- Communicate. When sick, we often rely on the help of loved-ones around us. Remember: they can’t read your mind. You have to communicate your feelings and needs, and they have to ask a lot of questions to care for you. Be direct, but kind, remember that everyone is stressed and living in uncertainty. Worry shows itself in lots of ways, so give everyone in your life a bit of grace. Be honest with people about the type and frequency of communication. If you want a text message from your 5 best friends each day, let them know how much it means when they check in. If you don’t want to have your phone buzzing all night, let the frequent callers in your life know the schedule you’re trying to keep and when you plan to next reach out.
- Have a plan. Dealing with any illness is stressful, but COVID-19 in particular is new with little scientific study and a tendency to change in intensity quite quickly. I recommend having a plan in place for any potential escalation of symptoms. Specifically, know what hospital/clinic you will go to and how, list who you will contact, plan for any child or pet-care implications, and have already-packed overnight bags by the door.
- Go slow to go fast. Once I started to feel well, I wanted life to immediately return to normal; I longed for the sense of accomplishment from completing a task, a mid-day bike-ride through Prospect Park, a nice dinner with a glass of red wine. I had these dreams, while simultaneously barely able to make it through the day without a 3 hour nap. To those of you sick or recovering, go slow and be kind to yourself. No, things will not be “normal” for a while, but the more you honor your physical and emotional needs now, the sooner you’ll be back to feeling like yourself.
We’re thrilled to announce that Jeremy Abarno, former Chief Talent Officer of DREAM Charter Schools in NYC, joined the Hendy team in October 2019. Jeremy will specialize in school leader coaching and development, network leader coaching (especially talent and academics), curriculum development and training, and comprehensive talent strategy and implementation. Jeremy is the smart, thoughtful person you want to help you solve problems and we are so happy he’s bringing his many talents to support our partner organizations and to continue to make our Hendy team stronger.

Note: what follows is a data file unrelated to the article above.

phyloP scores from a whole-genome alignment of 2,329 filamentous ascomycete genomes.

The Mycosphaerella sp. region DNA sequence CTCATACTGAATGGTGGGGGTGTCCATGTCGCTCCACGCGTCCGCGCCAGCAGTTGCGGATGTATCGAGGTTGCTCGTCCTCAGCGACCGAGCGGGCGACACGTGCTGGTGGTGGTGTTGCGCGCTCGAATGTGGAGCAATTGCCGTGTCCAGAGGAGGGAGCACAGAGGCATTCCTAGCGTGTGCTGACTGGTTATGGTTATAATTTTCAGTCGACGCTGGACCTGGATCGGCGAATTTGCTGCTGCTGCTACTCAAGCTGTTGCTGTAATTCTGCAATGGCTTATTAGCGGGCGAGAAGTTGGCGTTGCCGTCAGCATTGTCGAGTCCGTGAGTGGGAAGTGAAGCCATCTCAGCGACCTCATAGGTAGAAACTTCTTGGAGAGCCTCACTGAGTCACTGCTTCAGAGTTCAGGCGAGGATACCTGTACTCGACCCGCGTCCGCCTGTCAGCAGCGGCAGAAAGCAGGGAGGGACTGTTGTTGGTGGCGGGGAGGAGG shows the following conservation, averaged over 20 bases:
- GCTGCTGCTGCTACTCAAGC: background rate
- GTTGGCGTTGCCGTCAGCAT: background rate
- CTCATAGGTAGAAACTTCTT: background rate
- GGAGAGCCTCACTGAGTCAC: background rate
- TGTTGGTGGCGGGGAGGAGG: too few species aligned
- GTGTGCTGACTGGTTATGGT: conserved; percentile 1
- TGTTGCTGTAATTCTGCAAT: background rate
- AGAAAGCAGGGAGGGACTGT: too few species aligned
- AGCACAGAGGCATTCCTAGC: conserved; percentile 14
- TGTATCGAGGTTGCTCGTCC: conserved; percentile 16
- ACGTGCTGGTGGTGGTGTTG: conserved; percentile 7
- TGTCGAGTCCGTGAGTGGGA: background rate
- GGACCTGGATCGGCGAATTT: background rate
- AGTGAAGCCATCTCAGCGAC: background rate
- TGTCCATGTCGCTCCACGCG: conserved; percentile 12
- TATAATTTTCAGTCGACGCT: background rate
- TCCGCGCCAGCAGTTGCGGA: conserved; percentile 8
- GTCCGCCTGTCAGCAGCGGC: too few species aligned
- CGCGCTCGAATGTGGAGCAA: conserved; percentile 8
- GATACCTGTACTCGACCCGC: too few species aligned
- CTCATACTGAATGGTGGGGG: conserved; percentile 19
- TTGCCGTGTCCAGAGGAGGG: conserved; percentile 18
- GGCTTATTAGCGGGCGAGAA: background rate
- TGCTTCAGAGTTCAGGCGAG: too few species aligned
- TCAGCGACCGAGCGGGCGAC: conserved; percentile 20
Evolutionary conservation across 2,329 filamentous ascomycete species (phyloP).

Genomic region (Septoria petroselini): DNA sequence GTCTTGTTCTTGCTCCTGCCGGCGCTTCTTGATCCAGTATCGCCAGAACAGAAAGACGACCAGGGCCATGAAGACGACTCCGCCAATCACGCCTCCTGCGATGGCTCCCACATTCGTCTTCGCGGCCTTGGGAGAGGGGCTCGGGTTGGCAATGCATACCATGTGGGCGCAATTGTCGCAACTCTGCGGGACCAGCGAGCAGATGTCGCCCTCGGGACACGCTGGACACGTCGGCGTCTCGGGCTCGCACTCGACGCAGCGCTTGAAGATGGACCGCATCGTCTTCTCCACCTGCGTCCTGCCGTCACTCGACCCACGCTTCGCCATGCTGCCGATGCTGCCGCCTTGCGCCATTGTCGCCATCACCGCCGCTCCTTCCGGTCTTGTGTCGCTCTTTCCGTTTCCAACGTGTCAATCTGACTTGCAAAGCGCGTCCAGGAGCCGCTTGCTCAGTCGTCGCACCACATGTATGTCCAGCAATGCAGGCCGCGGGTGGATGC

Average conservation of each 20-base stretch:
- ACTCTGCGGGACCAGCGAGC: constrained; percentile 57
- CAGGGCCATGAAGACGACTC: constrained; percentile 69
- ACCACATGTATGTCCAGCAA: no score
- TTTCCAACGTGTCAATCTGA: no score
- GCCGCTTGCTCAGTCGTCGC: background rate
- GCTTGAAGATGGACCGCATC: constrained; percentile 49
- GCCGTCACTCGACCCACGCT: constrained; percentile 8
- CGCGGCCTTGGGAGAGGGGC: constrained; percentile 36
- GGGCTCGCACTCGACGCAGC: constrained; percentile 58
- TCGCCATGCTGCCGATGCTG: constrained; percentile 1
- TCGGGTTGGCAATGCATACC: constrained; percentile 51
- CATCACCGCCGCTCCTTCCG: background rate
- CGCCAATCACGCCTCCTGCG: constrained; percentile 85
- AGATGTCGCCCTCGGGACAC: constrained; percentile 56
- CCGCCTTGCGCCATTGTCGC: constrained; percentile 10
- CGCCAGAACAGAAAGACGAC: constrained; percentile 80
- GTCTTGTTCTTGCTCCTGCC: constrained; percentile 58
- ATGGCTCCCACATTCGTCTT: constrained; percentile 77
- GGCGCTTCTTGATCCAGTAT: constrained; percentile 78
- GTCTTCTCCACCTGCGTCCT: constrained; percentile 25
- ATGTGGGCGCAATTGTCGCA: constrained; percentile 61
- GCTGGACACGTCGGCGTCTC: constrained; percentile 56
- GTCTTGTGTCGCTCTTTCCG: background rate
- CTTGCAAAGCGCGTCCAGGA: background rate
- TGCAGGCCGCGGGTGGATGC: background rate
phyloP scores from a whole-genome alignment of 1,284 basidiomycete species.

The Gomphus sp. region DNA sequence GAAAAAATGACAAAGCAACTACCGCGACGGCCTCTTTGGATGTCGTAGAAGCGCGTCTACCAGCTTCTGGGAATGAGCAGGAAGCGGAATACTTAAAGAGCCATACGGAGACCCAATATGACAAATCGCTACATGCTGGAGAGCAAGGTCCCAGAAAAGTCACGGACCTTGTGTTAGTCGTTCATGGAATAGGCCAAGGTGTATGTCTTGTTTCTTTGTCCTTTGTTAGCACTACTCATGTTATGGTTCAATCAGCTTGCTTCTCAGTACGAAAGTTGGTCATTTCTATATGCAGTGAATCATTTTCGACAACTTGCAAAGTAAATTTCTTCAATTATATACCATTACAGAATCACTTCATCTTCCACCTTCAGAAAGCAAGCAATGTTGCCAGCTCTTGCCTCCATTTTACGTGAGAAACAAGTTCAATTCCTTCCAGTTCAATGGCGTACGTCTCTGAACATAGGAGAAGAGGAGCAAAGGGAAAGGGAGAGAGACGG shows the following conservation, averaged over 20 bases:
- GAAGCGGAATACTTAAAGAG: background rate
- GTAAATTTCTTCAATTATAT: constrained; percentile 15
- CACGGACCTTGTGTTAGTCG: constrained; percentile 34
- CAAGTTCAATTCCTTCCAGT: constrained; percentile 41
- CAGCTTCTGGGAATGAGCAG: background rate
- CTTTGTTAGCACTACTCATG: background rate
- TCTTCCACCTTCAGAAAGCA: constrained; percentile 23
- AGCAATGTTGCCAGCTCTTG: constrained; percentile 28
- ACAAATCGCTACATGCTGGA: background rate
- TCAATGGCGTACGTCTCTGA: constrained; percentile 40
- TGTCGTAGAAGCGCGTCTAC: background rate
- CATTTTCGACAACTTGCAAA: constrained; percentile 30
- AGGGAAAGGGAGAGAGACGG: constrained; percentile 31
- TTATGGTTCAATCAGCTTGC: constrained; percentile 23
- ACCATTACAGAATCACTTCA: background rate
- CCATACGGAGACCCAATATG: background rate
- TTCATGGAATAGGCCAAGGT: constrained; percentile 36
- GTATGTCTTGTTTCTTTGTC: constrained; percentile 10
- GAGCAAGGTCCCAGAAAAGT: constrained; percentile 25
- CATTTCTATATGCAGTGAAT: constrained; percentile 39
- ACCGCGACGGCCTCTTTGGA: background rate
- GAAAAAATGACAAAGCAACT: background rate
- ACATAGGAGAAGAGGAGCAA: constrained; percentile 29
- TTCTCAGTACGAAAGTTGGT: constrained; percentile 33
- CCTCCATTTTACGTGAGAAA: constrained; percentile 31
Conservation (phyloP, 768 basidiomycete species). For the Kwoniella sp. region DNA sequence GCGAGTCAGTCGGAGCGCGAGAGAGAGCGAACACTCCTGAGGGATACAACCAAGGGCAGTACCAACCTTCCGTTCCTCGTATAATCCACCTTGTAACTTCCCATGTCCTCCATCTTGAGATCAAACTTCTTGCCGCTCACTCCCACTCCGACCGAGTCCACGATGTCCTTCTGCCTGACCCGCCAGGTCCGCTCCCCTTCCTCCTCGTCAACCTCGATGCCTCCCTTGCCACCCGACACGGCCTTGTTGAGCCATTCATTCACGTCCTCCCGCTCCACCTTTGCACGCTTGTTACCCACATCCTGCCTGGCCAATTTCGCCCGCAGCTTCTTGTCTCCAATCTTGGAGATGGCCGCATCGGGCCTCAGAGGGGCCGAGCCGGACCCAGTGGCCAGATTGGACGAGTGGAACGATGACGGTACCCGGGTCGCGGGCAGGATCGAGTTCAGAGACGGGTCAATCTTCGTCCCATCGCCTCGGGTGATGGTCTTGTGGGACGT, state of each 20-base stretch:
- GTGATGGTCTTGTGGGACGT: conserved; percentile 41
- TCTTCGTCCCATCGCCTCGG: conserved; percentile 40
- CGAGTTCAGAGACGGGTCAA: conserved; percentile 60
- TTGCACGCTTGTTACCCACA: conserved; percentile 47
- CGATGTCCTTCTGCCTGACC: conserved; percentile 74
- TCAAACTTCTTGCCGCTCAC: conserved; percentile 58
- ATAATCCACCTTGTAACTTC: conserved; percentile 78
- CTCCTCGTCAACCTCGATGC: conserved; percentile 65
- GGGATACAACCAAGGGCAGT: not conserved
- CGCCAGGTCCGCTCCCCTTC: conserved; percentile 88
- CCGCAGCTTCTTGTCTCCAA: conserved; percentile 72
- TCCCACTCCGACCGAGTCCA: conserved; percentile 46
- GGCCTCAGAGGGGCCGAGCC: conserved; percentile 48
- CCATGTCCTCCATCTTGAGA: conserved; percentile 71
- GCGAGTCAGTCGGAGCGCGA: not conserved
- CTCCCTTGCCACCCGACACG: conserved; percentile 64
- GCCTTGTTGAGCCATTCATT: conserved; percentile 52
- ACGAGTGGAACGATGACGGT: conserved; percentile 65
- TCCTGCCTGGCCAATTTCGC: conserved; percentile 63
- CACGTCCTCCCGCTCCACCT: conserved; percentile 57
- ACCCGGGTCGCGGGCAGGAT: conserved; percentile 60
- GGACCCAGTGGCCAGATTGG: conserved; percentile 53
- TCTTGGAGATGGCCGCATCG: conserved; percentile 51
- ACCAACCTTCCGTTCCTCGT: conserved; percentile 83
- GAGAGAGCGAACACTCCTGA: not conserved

Jeremy started as a teacher in East Harlem in 2000 and has dedicated his career to the children of New York City. He served as the Principal at PAVE Academy public charter school. Jeremy was the Managing Director of Mathematics and later Talent at Ascend Public Charter Schools in Brooklyn, a network of nine schools serving more than 4,000 students in central Brooklyn. Before joining Hendy Avenue, Jeremy was the Chief Talent Officer of DREAM in East Harlem. In this role, Jeremy led the development of DREAM’s overall talent strategy including recruitment, professional development, workforce planning and human resources for DREAM’s schools, afterschool and community programs. Jeremy holds a Master’s in Special Education from City College and a School Building Leader license from Baruch. He is a graduate of New York University in elementary education. Jeremy lives in Brooklyn with his wife and three children.
Curious to learn more about Hendy Avenue Consulting? Our very own Jessica Wilson sat down with the host of EdPOP to talk about our mission, recent projects and how talent strategy can make the difference for kids across the country.
In our previous two posts (here and here), Sarah and Grant shared reflections on the past year and projects they are looking forward to in the coming months. To bring us home, Jessica shares lessons learned on working through complexity and opportunities to lead with appreciation.
What I learned: I have spent most of my career in education supporting and working in large bureaucracies, namely large urban districts and state education agencies. Just prior to joining Hendy Avenue I was in senior leadership in one of the largest school districts in Ohio. Each of the organizations I’ve worked with in the past have faced challenges, and I tended to chalk those up to organizational complexity, and the difficulty that comes with arriving at solutions when you must invest a large number of people and perspectives in the strategies. After spending my first year with Hendy working with diverse organizations and districts, I came to appreciate that the challenges I faced in past contexts are not so different from those faced by clients of all sizes. I’ve learned that it’s often not only the scale and bureaucracy that causes the challenges we face in K-12 education, and that we can learn a lot from organizations of different sizes and types in finding solutions. As we partner with our clients this year, we are excited to continue to bring lessons learned from all shapes and sizes of districts, states, schools and networks to arrive at solutions to problems.